Query writer, if you've written a completely different book about beat culture than the original (which, reading between the lines, you might have?), then try describing *your* characters, story, and plot in the query rather than focusing on Burroughs' work (or mentioning it at all, for that matter). Openly comparing the two, much less claiming you've rewritten it but better, is only going to elicit skepticism at best or outrage and questions about legality at worst. However, beat culture as a subject isn't copyrighted.

If, instead, you've rewritten the book (i.e. - same story, same characters), just in a way you personally feel is more coherent, that's where you're going to run into legal trouble. As Dellcartoons pointed out, characters/books like Jane Eyre are fair game because they've fallen out of copyright and are part of the public domain. That's not the case with Naked Lunch and its characters. Even still, the contemporary authors using Jane Eyre's characters or basic story line aren't claiming to have rewritten Charlotte Brontë's work, except better than she did (QOTKU forfend!)... Generally, they are writing because they LOVE the original and want to write a new book with a twist, such as setting the story in modern day, or writing from a different character's point of view, or adding a fantasy element that changes everything but the basic outline.

And, if your book is a rewrite, know that simply changing character names isn't going to be enough to keep most agents or publishing professionals from recognizing the story.

I certainly don't envy you here. Being bit by the Shark and her Reiders is a heck of a way to learn a little more about copyright!

Elissa M said...

I have to agree with those who suggest you write your own beat novel. Except, then I have to wonder what relevance a "beat" novel has to today's world. What connection can it make to readers right now, today?

What worked 60 years ago very likely isn't going to work today--but--a novel that has the same spirit, made relatable to modern audiences, could be intriguing.

OP, I think you'd be best off using "Naked Lunch" only as inspiration. Then write your own, completely new novel. Revisiting a theme is not the same as "rewriting" another author's work. You cannot plagiarize an idea, but from your query, it very much looks like you plagiarized an entire novel.

Cal_Darin said...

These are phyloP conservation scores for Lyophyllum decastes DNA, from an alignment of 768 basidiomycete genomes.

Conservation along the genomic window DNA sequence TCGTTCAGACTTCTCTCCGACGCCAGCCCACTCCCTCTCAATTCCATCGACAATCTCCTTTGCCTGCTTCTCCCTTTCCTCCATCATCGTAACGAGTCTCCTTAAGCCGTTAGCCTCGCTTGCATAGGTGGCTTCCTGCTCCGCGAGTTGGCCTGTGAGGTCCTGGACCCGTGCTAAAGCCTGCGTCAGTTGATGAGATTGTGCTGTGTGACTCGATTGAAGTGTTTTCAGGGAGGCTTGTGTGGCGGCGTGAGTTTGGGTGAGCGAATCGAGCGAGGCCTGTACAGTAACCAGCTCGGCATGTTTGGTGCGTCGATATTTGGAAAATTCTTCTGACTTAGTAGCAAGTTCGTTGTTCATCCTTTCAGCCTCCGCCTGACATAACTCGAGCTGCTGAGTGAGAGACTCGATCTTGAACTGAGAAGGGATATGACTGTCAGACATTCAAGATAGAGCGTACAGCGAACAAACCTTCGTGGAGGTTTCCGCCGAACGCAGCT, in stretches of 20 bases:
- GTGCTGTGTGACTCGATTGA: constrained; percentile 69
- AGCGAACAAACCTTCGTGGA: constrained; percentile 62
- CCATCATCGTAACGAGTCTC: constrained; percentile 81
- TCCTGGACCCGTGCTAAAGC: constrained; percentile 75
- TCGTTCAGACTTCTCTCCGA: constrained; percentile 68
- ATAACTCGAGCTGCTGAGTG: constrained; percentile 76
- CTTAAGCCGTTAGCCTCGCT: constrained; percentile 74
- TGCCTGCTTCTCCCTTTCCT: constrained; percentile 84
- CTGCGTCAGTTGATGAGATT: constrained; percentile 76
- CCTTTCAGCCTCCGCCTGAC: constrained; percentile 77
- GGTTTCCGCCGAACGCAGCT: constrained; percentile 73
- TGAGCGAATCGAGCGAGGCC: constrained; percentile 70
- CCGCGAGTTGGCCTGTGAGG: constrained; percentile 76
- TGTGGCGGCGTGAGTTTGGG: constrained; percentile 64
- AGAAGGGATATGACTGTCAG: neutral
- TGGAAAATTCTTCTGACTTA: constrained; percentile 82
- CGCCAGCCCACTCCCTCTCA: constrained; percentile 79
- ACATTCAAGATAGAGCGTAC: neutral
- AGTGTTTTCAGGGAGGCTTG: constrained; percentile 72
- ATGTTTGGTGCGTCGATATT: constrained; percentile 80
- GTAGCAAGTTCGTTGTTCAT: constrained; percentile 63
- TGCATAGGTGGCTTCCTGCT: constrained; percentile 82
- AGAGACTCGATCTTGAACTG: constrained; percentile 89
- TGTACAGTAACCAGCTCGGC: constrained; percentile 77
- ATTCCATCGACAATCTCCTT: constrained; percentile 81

He's got 53 years. I believe US copyright law provides protection for 75 years after the death of the creator.

Cody Fox said...

Jane Eyre was published in 1847. It is in the public domain. Anyone could write their own version of it or a sequel. However, a book published in 1959 is not likely in the public domain unless someone really messed up when it was being published.

Bryan Geer said...

Rewriting a masterpiece is not without precedent: there is a novel called "Lo's Diary" (by Pia Pera, published in 1995, originally in Italian) which is a retelling of "Lolita" from her point of view. I would imagine that it was authorized by the estate of Nabokov, but I don't know anything about its publishing history. It received poor reviews. Just saying.

SaraBeth said...

After reading the query I just couldn't wrap my head around this statement, "I wrote the novel because I don’t particularly like Naked Lunch"

If you didn't particularly like it, then why rewrite it? I have read plenty of books I did not particularly like, but they did not inspire me to re-write them.

So either:

A) There was something you did like that inspired those 100,000 words you wrote. If so, mention that. It doesn't fix the legalities of what you are querying, but at least it gives a little credit where it is due. Also, something written from a place of positive interest is more interesting than the speculative admission that you are a better writer

OR

B) You spent a baffling amount of time and effort on something you don't like. Which I think the agent reading your query will find as baffling and off-putting as I did.

Writing a book is a tremendous amount of work. Effort better spent on something written from the heart. My point is, I don't think including that detail is going to inspire anyone reading the query. It isn't inspiring to hear the empty promise of, "I can do better than that," in every day conversation, and it isn't inspiring to hear in a query. It just comes off as arrogant and ignorant.

Lenora Rose said...

If your book is genuinely its own spin on Naked Lunch, a reaction and an alternative take rather than plagiarism, then why not remove the vast majority of the discussion of Naked Lunch from your query and describe your own book? From this query I know three things about your book:

1: it's about beat culture
2: you borrowed someone else's chapter titles and are using a spin in the title itself as a cutesy homage. you claim you wrote a different book despite these touches.
3: it has sex and drugs somewhere in it but even you don't think this is either shocking or sales-worthy or what makes it entertaining.

Things I don't know:
Any characters in it.
Any salient plot points
Why the person with a short attention span in an airport would see this book and want to read it.

Naked Lunch has no plot but here's what the comment on Goodreads tells us:

"The book is structured as a series of loosely connected vignettes. Burroughs stated that the chapters are intended to be read in any order. The reader follows the narration of junkie William Lee, who takes on various aliases, from the U.S. to Mexico, eventually to Tangier and the dreamlike Interzone. The vignettes are drawn from Burroughs' own experiences in these places and his addiction to drugs..." (list of specific drugs removed)

We have who, and where, and an idea of what. We have an idea of the book's structure and why there is no traditional plot. We have concrete details. Now this description wouldn't make a very good query letter either, but it does manage to tell us more than your query attempt. If you have some plot or even a character, a location or a concrete detail of any kind, hang your query around that. Save the "homage to Burroughs" comment for a single line and skip discussing the movie or Cronenberg entirely. Especially skip any disdain you have for your source.